Designing the frame first, and then working a hull around it would seem to take a LOT more effort at the design stage, but I suspect it would make for a much easier build.

So I think that's my basic question - Do I go with "difficult design, simple build" or "simple design, complex build"?



Many thanks for all the responses so far.

Steve

Offline Brass_Machine

  • Administrator
  • Hero Member
  • *****
  • Posts: 5203
  • Country: us
...
Designing the frame first, and then working a hull around it would seem to take a LOT more effort at the design stage, but I suspect it would make for a much easier build.
...

I like that option. The design process would be more difficult... but not certainly impossible. If you know the basic shape of the hull, then I imagine it wouldn't be that difficult.

I would like to see how this works out. Please, do a build (and/or design) thread when it comes time.

Eric
Science is fun.

We're all mad here. I'm mad. You're mad.

Offline Brass_Machine

  • Administrator
  • Hero Member
  • *****
  • Posts: 5203
  • Country: us
...
Also the boat will be between 5.5 foot and 6 foot long, and I have no access to an auto-clave that big without spending thousands to hire one ( and lets say 2x de-bulks and 1x bake x 3layers is at least 4 days that I would be hiring the clave out for. I reckon it would end up being 2,000 for the carbon, resins, waxs etc, and another 3,000 for the autoclave. - about $8,000 for a toy boat.)
...

Steve,

That is much larger than anything I thought of building! That would be awesome to see running!

Eric
Science is fun.

We're all mad here. I'm mad. You're mad.

Offline SPiN Racing

  • Madmodder Committee
  • Hero Member
  • *****
  • Posts: 505
I will dig through my archives of pictures.. and see what I have to compile a sidewinder post. I will also drag my tush down to the shop and snap some pics if the car is out of the trailer.  :thumbup:

I think an option you might want to think of.. going down the road John mentioned with the CF strips internally used for the hull design... is building the external hull from CF or fiberglass, vacum bag it. Peel ply.. the works. We make the CF panels at the shop like that. Once you make the external hull, make yourself some layers out of say.... Balsa wood, that match the internal contours of the hull. That way uoi make say.. 20 layers of balsawood with a 1/4 inch gap between them. Then you will have a internal dimension of the hull.
From there.. you can make your frame to match the contours of the sides of the balsa layers.. and if you make sure they are able to be seperated.. you can lay them out one at a time to make each box shape, and make sure the metal matches the lines of the exterior.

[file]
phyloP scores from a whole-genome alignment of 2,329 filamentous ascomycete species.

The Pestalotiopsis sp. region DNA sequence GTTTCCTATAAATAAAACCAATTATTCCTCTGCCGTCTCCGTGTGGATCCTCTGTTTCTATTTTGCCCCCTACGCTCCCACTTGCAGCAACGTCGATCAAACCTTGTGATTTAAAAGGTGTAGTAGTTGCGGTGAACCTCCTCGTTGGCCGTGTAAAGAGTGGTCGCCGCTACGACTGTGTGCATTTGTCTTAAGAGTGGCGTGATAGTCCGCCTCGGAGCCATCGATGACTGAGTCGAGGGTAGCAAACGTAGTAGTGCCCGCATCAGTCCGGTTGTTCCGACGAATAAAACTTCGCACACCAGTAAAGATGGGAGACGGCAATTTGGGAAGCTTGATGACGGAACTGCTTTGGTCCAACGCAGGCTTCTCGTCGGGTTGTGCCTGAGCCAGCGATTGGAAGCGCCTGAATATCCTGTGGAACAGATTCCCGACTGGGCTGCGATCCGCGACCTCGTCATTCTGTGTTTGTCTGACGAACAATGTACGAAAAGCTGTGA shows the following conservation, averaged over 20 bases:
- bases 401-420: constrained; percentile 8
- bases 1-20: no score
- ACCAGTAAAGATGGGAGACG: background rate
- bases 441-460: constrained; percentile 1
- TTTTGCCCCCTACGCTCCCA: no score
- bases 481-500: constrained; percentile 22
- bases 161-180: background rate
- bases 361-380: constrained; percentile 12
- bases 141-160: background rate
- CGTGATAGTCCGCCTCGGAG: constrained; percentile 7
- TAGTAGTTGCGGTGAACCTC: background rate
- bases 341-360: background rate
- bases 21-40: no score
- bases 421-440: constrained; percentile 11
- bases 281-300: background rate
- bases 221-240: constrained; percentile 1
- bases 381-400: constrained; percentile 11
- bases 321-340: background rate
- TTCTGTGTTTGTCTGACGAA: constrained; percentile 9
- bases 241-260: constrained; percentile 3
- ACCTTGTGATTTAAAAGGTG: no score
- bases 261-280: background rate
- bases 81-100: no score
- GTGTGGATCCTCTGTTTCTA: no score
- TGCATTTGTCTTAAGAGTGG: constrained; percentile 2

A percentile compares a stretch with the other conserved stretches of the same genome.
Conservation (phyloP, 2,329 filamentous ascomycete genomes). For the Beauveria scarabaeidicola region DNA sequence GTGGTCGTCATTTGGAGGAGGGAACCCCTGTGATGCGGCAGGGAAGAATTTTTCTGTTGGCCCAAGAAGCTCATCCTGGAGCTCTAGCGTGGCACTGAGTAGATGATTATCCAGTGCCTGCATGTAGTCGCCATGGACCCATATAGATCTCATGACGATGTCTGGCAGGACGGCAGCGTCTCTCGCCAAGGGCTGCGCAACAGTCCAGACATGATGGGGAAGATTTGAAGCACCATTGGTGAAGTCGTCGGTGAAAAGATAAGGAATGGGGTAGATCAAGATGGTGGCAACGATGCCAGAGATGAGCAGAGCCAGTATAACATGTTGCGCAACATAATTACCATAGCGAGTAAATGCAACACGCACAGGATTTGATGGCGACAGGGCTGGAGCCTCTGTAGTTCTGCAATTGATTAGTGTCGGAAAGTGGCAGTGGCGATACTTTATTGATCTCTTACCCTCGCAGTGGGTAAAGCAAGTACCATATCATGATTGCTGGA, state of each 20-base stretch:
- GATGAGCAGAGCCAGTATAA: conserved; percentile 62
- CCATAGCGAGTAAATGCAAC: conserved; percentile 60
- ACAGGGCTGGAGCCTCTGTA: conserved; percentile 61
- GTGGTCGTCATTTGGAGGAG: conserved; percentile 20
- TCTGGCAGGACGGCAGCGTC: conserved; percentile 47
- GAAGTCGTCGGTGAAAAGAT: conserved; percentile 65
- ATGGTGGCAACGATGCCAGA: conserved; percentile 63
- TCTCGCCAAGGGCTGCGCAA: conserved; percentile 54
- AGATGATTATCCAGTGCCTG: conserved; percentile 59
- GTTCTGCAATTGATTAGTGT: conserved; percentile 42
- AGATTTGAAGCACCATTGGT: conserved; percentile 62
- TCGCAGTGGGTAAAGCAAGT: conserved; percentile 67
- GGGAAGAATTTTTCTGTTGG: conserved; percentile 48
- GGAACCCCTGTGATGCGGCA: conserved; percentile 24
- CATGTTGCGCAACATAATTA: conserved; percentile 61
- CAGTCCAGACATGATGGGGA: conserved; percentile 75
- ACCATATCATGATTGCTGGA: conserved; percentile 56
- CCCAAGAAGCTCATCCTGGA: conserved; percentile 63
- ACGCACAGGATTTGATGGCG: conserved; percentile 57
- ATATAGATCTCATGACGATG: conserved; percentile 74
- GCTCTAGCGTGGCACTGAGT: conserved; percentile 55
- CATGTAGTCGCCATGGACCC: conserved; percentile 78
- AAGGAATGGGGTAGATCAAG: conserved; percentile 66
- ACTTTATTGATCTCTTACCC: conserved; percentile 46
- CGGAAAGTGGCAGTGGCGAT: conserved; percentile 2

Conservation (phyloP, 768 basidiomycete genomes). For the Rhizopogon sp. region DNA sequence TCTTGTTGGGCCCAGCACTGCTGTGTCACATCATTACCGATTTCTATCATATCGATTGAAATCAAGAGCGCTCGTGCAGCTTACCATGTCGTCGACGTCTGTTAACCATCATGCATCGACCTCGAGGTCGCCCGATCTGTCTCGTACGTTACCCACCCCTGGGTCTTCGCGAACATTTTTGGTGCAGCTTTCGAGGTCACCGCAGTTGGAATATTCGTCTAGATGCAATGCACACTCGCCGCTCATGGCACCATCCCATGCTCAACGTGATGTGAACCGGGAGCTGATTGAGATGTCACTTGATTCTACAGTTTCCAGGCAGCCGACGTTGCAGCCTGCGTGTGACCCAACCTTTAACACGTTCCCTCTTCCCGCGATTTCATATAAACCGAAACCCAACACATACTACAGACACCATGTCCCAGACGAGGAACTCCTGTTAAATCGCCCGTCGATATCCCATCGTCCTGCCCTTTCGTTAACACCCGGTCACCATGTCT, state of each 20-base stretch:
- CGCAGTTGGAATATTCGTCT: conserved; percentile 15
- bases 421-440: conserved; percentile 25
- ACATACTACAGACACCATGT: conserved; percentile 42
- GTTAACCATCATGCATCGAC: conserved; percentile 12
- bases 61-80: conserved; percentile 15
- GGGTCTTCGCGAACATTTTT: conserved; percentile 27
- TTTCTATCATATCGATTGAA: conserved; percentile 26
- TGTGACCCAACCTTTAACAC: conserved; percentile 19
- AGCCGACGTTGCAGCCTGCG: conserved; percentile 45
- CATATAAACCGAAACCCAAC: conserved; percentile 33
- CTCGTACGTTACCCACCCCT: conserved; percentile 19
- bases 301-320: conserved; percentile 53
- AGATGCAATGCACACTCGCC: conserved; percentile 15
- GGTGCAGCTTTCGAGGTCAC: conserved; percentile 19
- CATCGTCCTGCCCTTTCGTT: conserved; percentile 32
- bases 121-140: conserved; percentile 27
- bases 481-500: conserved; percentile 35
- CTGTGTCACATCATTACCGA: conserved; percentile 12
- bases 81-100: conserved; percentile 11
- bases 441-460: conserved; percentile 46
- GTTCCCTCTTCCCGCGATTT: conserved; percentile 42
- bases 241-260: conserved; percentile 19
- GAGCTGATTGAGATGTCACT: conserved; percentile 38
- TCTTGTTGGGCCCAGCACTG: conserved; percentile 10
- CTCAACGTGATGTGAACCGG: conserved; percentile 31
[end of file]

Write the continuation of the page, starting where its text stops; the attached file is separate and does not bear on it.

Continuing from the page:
Once the cage is made, you should be able to simply set it into the hull, and glass/CF it into it.

OR.. if you go with thin aluminum for the hull, and need to weld/tig it in.. you would have minimal gaps for the length of the frame.
SPiN Racing

Offline RipSlider

  • Jr. Member
  • **
  • Posts: 25
I'm not sure I will be able to vac bag - there are some very acute internal angles in the design, and those are an absolutely swine to Vac-bag.

from the point of view of "learning new skills" a stressed Ali skin would be good - and also light on the wallet ( cos I know a chap who can do wonders with a TIG welder ) but carbon is still feeling like the easy route forwards, although Mrs Steve will go absolutely metal if I buy in a couple of hundred feet of high-M tow.

Have had another crack at drawing out what I want tonight, but no luck. I think it might be easier to set to with a large lump of blue foam and make the hull as a prototype. From their it's a pretty simple jump to actually building the hull. And that sort of makes my decision for me - build the hull and somehow bodge in a space frame afterwards.

Steve

Offline SPiN Racing

  • Madmodder Committee
  • Hero Member
  • *****
  • Posts: 505
Re: designing a space-frame structure - which comes first - frame or body
« Reply #10 on: June 25, 2009, 03:16:58 AM »
Here is a clip from youtube of a guy building a car body for a car of his own design. Its timelapse.. there are a handful of videos.
The sad thing to me... the car was coming along nicely.. he was doing well... and then he got kicked out of the shop he was in cause his landlords went out of business or something.. then he ran into financial issues, and had to speed things up.. and he just slathered glass over the foam.. and it got REAL rough. So sadly A TON of work now to get it back to something remotely usable for making a plug IMHO.

Anyhow.. heres the link to the first clip.
http://www.youtube.com/watch?v=BJFSXIP6Vw8
SPiN Racing